The train from Zurich to Geneva (and return) was one of those very fancy double-decker trains and naturally we just had to go upstairs! This train was even carpeted in second class so Jochen was quite comfortable. Sorry about the light into the camera but it was the only way to take the photo. I was half-way down the stairs when I took it and the sun was in the 'wrong' place.
Backpacking through Switzerland with a German Shepherd Dog!!!
Is that a grimace on my face? Look at the size of the back pack!
It was amazing how much gear I had to take for three days. But effectively I was carrying for two people. I had to take training clothes including safety hemet and wet weather gear plus a change of clothing for me. I also had to have a day backpack with all of Jochen's training gear plus food, water for us both for the journey, collapsible bowl and towel for him. So I packed all of his stuff into the day pack, stuffed that into the big backpack and then fitted all my stuff around it. I don't know how much it weighed but must have been awfully close to 15+ kg. Once on my back it was OK but just lifting it was very hard. I had to 'back into' the backpack to manage.
As my funds are really looking very meagre, it was crucial that I find a hotel room that did not break my tiny bank account. Andrea, who has become a very good friend over the years, came up trumps. After extensive searching she finally had to look for something across the border in France and came up with this hotel.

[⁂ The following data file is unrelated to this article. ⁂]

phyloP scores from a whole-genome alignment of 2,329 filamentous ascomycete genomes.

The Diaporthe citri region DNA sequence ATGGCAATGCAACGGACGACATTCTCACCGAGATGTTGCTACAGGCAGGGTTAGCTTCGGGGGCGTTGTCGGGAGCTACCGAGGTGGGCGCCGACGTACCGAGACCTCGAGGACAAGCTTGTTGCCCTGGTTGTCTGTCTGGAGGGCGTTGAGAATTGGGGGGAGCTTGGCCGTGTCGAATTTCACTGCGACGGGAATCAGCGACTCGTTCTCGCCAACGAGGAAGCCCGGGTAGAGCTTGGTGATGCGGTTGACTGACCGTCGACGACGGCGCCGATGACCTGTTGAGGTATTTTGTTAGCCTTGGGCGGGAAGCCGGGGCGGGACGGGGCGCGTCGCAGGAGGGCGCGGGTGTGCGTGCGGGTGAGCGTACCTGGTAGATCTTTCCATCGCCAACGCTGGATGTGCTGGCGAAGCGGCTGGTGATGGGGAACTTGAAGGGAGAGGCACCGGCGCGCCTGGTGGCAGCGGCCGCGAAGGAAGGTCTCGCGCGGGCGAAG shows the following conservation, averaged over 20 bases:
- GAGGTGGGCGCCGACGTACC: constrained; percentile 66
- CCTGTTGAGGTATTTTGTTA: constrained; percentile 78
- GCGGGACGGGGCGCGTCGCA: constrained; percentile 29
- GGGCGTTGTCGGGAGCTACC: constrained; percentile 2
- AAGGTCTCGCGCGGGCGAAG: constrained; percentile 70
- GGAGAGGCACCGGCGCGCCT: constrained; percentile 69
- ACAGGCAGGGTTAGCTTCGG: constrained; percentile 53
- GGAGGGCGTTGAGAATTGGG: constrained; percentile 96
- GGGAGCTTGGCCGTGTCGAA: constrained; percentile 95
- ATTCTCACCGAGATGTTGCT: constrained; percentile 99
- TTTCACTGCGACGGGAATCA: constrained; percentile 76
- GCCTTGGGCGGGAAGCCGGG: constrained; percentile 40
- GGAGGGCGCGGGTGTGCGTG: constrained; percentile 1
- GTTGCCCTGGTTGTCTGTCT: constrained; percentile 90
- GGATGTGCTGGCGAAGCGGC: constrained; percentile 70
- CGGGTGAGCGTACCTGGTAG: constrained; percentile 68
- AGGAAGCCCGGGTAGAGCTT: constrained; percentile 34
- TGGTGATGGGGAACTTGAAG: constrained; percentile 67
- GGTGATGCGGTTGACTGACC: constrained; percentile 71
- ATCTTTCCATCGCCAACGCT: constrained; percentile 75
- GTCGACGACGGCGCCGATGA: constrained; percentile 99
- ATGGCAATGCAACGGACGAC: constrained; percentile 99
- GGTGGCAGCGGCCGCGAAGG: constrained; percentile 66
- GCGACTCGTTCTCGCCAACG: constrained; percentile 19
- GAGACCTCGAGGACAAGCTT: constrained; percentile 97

When we arrived we looked it over, looked at each other, decided to leave Jochen in the car for the moment and check this out. The place was locked and there was a note on the door telling us to go to another hotel 100 meters down the road to get the key, which was actually a code number, headed back and still leaving Jochen in the car, we took courage in both hands, as it were, and tried the code. It worked.
To say it was run-down is not an exaggeration. Andrea took a deep breath and said that at least I had Jochen with me and if anyone tried to get into my room he would know what to do.
I keyed into my room, Andrea very gingerly opened the door with me looking over her shoulder, and we beheld the THE ROOM in all its glory. Tiny, stained walls (which don't come up on the photos), carpet - well, lets not say anything, and the curtain with a few hooks missing. The mattress was on a wooden board chip board.
The toilet/shower section was actually a step up and looked as if it had been saved from a camper-van or train. The shelf was missing and the shower head was wonky. Well!!!! Andrea very carefully lifted the bed spread back and then gingerly started peeling back the sheet as if expecting to find a whole army of bed bugs. It was actually quite funny.
As dubious as all that might sound, it was however perfectly fine. As far as I was concerned, Andrea had found a 'goldmine'. On closer inspection, the sheets were pristine, as were the towels and the shower cubicle, Jochen was able to stay for free and the two nights cost me Eu85.40 which is very cheap. On top of that, it was only five minutes by car to Andrea's place and en route to the training site at Epeisses which meant that in looking after us, we were not the burden we otherwise might have been.
I found an area to walk Jochen and as we only had to sleep there, it was really fine and if I have to stay in Geneva again during this trip, then I will choose this hotel, as dreadful as it first appears to be.
Andrea and I went out to dinner at one of her local and favourite restaurants and we caught up on small talk, interesting details and just simply enjoyed being able to relax without the pressure of the dog training that usually surrounds us.
So that was Jochen's and my first day on this particular journey.